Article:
Sharapova may have entered the match leading the head-to-head 6-1 but her form was patchy. At times she played magnificent tennis and was indeed the architect of beautifully constructed shots that carved out an open court and allowed her to seal points with breathtaking winners. Crosscourt, down the line, or overhead - it didn't matter. They all served the same purpose and worked as outright winners.
But there were also moments where the 24-year-old's game was plagued by inconsistency and that was all too clear in the opening set. Radwanska was the quicker out of the starting block, racing to a 4-1 lead but within the blink of an eye Sharapova had turned around her game to force a tie-break. And it was here that the former world no.1, sporting a lemon-coloured dress, really sprinkled the magic dust. She mixed up the game with attacking net play, precision lobs and crosscourt winners to steal the set 7-6(4).
Leading 2-0 in the second that all changed when Maria appeared to go off the boil. It was almost as though the Russian had little patience for the clay, hurrying through points in a bid to end them quickly and that was when the mistakes crept in. Radwanska, who had a heavily strapped left thigh, seized the advantage and broke. At 5-3 she was in possession of two set points but fluffed them both.
Sharapova broke back to 4-5 but was by no means out of danger and once again found herself defending set points against her - this time three. Radwanska netted the first, the second was cancelled out by a Sharapova winner and then another Radwanska mistake cost the Pole dearly on the third. She promptly lost that game and the next two to hand Sharapova the match and push the Russian one step nearer to her dream of achieving a career Grand Slam.
On Wednesday, Sharapova will face Andrea Petkovic in the quarter-final after the charismatic German came out on top of a three-set contest against Maria Kirilenko. The first set was three-quarters of an hour of grinding clay-courtery with almost every game going to at least one deuce. The no.15 seed, who had defeated Kirilenko already during this season's European clay swing at Rome and Strasbourg, secured the big points and broke three times, losing her own service just once, to take the opener 6-2.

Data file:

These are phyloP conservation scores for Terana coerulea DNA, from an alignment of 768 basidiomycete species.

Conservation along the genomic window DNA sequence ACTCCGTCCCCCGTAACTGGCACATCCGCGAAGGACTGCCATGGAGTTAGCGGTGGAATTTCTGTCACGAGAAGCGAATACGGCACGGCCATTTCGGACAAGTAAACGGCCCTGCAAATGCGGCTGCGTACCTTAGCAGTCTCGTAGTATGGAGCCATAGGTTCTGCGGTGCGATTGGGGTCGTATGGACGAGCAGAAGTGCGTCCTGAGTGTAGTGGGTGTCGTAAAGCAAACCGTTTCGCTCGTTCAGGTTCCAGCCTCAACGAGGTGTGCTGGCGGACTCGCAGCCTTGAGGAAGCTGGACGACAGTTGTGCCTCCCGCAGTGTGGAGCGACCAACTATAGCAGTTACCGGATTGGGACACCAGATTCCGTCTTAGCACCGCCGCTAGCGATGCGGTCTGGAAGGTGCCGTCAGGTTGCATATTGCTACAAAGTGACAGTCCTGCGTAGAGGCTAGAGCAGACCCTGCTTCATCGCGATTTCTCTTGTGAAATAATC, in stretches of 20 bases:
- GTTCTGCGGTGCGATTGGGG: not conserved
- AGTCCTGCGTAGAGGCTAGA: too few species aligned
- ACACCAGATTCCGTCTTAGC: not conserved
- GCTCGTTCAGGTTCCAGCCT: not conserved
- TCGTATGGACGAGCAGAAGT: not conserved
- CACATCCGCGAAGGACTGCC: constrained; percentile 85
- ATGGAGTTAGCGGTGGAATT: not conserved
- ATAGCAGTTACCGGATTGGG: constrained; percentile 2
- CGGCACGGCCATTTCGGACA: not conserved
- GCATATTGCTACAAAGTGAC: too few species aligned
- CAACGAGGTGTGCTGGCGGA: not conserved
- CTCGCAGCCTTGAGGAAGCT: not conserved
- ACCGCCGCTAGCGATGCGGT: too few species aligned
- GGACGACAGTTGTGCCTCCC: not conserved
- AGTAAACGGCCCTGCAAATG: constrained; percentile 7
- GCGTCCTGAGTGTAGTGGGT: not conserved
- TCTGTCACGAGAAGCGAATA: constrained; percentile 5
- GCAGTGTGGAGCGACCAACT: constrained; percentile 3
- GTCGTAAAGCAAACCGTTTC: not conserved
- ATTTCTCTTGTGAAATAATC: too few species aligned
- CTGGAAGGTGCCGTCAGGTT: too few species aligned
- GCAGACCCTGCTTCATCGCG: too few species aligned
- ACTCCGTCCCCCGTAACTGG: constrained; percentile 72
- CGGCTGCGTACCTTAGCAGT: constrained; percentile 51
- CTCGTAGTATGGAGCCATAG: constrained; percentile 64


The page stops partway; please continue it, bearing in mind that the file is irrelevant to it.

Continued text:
The no.25-seeded Russian was far from overawed however and stormed back in the second, breaking Petkovic early and late in the set to level the match at one-all. And as the sun set on no.1 court, it came down to a decider. Petkovic sneaked a break to lead 3-2, pointing at her head and telling herself to focus with a steely glare that would have bent an opponent's racquet, let alone will, at 50 paces. The altogether more demure Kirilenko broke back almost immediately, showing the kind of accurate hitting that had blown Arantxa Rus - the surprise conqueror of Kim Clijsters - off the court two days earlier.
The decider became a shoot-out as dusk fell and the games on either side of the scoreboard approached the magic number of six. The self-styled "Petkorazzi" it was who broke in the ninth game and then with bravery, ferocity and above all focus served out for a 6-2, 2-6, 6-4 win which sees her into her second consecutive Grand Slam quarter-final.
She concluded the match with her now trademark backwards-sliding "Petkodance", but whether she will be able to moonwalk past Sharapova and into the semis is another matter.